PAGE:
wrabit/django-cotton

Bringing component-based design to Django templates

components
django
python
ui

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Django Cotton

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Bringing component-based design to Django templates.

Contents

Why?
Your First component
Attributes
Named Slots
Pass Template Variables
Template expressions in attributes
Boolean attributes
Passing Python data types
Increase Re-usability with {{ attrs }}
In-component Variables with <c-vars>
HTMX Example
Usage Basics
Limitations in Django that Cotton overcomes
Caching
Changelog
Comparison with other packages

Why Cotton?

Cotton aims to overcome certain limitations that exist in the django template system that hold us back when we want to apply modern practises to compose UIs in a modular and reusable way.

Key Features

  • Modern UI Composition: Efficiently compose and reuse UI components.
  • Interoperable with Django: Cotton enhances django's existing template system.
  • HTML-like Syntax: Better code editor support and productivity as component tags are similar to html tags.
  • Minimal Overhead: Compiles to native Django components with dynamic caching.
  • Encapsulates UI: Keep layout, design and interaction in one file (especially when paired with Tailwind and Alpine.js)
  • Compliments HTMX: Create smart components, reducing repetition and enhancing maintainability.

Walkthrough

Your first component

<!-- cotton/button.html -->
<a href="/" class="...">{{ slot }}</a>
<!-- in view -->
<c-button>Contact</c-button>
<!-- html output -->
<a href="/" class="...">Contact</a>

Everything provided between the opening and closing tag is provided to the component as {{ slot }}. It can contain any content, HTML or Django template expression.

Add attributes

<!-- cotton/button.html -->
<a href="{{ url }}" class="...">
    {{ slot }}
</a>
<!-- in view -->
<c-button url="/contact">Contact</c-button>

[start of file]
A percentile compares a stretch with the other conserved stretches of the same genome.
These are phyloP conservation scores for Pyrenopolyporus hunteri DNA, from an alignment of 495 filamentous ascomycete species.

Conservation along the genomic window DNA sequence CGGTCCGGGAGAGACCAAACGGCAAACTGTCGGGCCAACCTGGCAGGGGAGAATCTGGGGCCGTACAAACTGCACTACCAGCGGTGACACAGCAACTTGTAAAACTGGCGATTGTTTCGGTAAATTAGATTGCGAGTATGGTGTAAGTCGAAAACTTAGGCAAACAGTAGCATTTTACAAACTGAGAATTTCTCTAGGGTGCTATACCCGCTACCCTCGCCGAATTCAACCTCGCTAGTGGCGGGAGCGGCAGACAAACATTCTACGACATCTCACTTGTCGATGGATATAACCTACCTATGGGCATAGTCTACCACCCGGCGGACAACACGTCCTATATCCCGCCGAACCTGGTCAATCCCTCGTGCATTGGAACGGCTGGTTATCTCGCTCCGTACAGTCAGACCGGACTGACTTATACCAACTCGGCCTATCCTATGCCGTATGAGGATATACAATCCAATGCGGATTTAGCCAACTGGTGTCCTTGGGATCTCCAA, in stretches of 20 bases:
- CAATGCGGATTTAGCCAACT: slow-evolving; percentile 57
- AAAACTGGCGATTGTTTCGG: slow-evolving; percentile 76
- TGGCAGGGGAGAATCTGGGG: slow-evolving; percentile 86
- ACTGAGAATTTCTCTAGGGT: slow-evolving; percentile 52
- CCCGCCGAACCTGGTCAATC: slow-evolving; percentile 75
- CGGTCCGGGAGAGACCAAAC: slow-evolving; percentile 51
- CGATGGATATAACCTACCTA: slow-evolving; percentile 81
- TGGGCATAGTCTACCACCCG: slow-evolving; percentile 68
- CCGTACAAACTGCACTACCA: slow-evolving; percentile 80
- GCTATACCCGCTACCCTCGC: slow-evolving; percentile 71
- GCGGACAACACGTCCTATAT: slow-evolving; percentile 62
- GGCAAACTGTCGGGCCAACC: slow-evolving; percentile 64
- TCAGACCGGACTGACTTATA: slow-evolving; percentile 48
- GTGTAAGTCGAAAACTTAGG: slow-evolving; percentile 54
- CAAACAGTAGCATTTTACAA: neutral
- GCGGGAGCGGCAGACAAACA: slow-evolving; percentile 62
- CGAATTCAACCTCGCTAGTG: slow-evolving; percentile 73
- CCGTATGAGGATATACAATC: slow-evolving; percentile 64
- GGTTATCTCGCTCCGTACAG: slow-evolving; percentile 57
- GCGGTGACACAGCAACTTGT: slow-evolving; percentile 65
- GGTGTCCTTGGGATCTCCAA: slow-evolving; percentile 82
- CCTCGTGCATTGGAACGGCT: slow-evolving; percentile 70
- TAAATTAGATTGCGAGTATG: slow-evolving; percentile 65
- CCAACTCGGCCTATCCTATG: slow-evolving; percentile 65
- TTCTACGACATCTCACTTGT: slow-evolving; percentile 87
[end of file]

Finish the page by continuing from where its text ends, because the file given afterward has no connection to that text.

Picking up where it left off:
<!-- html output -->
<a href="/contact" class="...">
    Contact
</a>

Named slots

Named slots are a powerful concept. They allow us to provide HTML to appear in one or more areas in the component. Here we allow the button to optionally display an svg icon:

<!-- cotton/button.html -->
<a href="{{ url }}" class="...">
    {{ slot }}

    {% if icon %} 
        {{ icon }} 
    {% endif %}
</a>
<!-- in view -->
<c-button url="/contact">
    Contact
    <c-slot name="icon">
        <svg>...</svg>
    </c-slot>
</c-button>

Named slots can also contain any django native template logic:

<!-- in view -->
<c-button url="/contact">
    <c-slot name="icon">
      {% if mode == 'edit' %}
          <svg id="pencil">...</svg>
      {% else %}
          <svg id="disk">...</svg>
      {% endif %}
    </c-slot>
</c-button>

Pass template variable as an attribute

To pass a template variable you prepend the attribute name with a colon :. Consider a bio card component:

<!-- in view -->
<c-bio-card :user="user" />

That has a component definition like:

<!-- cotton/bio_card.html -->
<div class="...">
  <img src="{{ user.avatar }}" alt="...">
  {{ user.username }} {{ user.country_code }}
</div>

Template expressions inside attributes

You can use template expression statements inside attributes.

<c-weather icon="fa-{{ icon }}"
           unit="{{ unit|default:'c' }}"
           condition="very {% get_intensity %}"
/>

Boolean attributes

Boolean attributes reduce boilerplate when we just want to indicate a certain attribute should be True or not.

<!-- in view -->
<c-button url="/contact" external>Contact</c-button>

By passing just the attribute name without a value, it will automatically be provided to the component as True

<!-- cotton/button.html -->
<a href="{{ url }}" {% if external %} target="_blank" {% endif %} class="...">
    {{ slot }}
</a>

Passing Python data types

Using the ':' to prefix an attribute tells Cotton we're passing a dynamic type down. We already know we can use this to send a variable, but you can also send basic python types, namely:

  • Integers and Floats
  • None, True and False
  • Lists
  • Dictionaries

This benefits a number of use-cases, for example if you have a select component that you want to provide the possible options from the parent:

<!-- cotton/select.html -->
<select {{ attrs }}>
    {% for option in options %}
        <option value="{{ option }}">{{ option }}</option>
    {% endfor %}
</select>
<c-select name="q1" :options="['yes', 'no', 'maybe']" />
<!-- source code output -->
<select name="q1">
    <option value="yes">yes</option>
    <option value="no">no</option>
    <option value="maybe">maybe</option>
</select>

Increase Re-usability with {{ attrs }}

{{ attrs }} is a special variable that contains all the attributes passed to the component in an key="value" format. This is useful when you want to pass all attributes to a child element without having to explicitly define them in the component template. For example, you have inputs that can have any number of attributes defined: